CLARKSTOWN, N.Y. -- If you’ve been admiring the new trash can corrals or the pretty holiday lights in downtown Nanuet, you can thank the hardworking folks at the Clarkstown hamlet’s Chamber of Commerce.
They are also the behind-the-scenes elves who organize community events such as street, art and health fairs and the wildly popular Halloween Spooktacular.
When they aren’t doing that, they are throwing networking parties for fledgling entrepreneurs, awarding scholarships to local students and holding ribbon-cuttings for new businesses.
All that is fine, says one of its founding members, Susan Farese, but there is something more important that the 150-member Chamber does: It acts as the “voice,” not only for businesses, but for everyone who lives and works in the hamlet.
She and other members meet regularly with Clarkstown Supervisor George Hoehmann, even if, Farese says, “there’s nothing to discuss.”
“We want to make sure that the town doesn’t forget that we exist,” Farese says.
With train and bus services that take workers into Manhattan, the hamlet is a major transportation hub. It also, Farese says, has the most centrally located business district in Rockland.
“We’re important,” she adds.
The 5-year-old organization does, of course, help promote shops and services with things such as email blasts, but its role is really as a liaison between residents, the town and the business community.
Working together helps ensure, Farese says, that everyone’s concerns are heard and needs are met in a way that benefits the entire community.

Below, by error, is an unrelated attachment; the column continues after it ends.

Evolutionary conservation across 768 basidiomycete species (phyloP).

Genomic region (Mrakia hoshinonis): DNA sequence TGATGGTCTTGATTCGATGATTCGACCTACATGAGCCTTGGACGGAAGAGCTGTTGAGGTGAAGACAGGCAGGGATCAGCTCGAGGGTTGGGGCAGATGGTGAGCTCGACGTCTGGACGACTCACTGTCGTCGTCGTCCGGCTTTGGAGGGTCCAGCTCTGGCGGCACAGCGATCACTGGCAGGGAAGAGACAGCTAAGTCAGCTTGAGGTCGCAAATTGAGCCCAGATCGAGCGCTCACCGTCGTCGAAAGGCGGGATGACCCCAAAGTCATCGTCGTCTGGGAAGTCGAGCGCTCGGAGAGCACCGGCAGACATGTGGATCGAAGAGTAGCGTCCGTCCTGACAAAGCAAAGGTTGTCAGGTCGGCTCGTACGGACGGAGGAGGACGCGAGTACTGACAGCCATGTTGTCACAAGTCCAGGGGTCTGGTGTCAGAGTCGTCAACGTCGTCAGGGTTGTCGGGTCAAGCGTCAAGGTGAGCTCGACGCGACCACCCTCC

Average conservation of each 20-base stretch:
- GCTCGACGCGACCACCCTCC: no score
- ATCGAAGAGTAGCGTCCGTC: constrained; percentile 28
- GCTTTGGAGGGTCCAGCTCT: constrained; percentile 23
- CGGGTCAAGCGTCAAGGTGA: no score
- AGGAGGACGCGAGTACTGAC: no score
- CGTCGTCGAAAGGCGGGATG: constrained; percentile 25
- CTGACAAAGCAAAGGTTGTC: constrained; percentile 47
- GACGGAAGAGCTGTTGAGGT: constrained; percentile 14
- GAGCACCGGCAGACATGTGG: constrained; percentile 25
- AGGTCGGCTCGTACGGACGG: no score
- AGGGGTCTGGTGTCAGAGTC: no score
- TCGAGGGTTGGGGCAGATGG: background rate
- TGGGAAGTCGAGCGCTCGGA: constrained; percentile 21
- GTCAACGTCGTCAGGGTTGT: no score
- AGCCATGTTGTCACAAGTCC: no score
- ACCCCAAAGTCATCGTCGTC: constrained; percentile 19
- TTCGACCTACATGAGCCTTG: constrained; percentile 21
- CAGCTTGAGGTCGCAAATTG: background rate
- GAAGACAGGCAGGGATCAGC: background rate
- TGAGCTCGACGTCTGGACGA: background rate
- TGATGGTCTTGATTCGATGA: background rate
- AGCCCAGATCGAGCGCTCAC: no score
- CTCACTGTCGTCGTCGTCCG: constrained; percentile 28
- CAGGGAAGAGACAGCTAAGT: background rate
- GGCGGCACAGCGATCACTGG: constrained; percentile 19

Farese, a local volunteer who has three kids (one in high school, two in college), got involved with the Chamber through her work with parent-teacher groups and a project that rebuilt a beloved community playground.
She and Chamber president Risa Hoag, a lifelong resident, were neighbors, but didn’t really know each other until they both were in the group.
(Hoag was vice president of the original Nanuet Chamber of Commerce in 1996 before the construction of the Palisades Center Mall.)
The Chamber recently surprised its secretary and Hoag with Foundation Leadership Awards, an honor, Farese says, that really belongs to everyone on the board and its many volunteers.
(The November award ceremony was attended by Hoehmann and Town Council members John Noto, Frank Borelli and Adrienne Carey.)
She and Hoag, who owns a public relations business, may sometimes be thought of as the faces of the group, but nothing gets done in a vacuum.
“Nothing I do is without the help of the people on the board,” Farese said, or, apparently, the town.
The Chamber and the town have been working closely together on the revitalization of the hamlet’s Main Street, both Hoag and Farese say.
A recent rezoning means that affordable housing can be built for millennials within walking distance of the train station, and, hopefully, more mom-and-pop shops.
The ultimate goal is not only to make sure that young people want to return to their home base after college, but to make Nanuet, Hoag says, “a fun place to live and to work.”
The Chamber also strives, Hoag adds, to keep the community events it sponsors “fresh” and relevant, but more importantly, to get as many people involved in the Chamber as possible.
“The more people know each other, the more they’re going to buy from each other,” Hoag says.
“Businesses need us to make it work,” Farese says. “But we need the right businesses to make it (the revitalization of Main Street) work.”
Getting back to the elves who recently prettied up the downtown: One Chamber member, a carpenter by trade, made the wooden corrals that now hide the trash cans.(Hoag and Farese donned blue jeans to help install them.) Another, who has a landscaping business is donating most of the materials for the garden and water feature that will welcome folks to the business district next spring. And the town and the Chamber got the funds together for the lights.
Apparently, as Hoag and Farese both say, the whole is happily greater than the sum of its parts.
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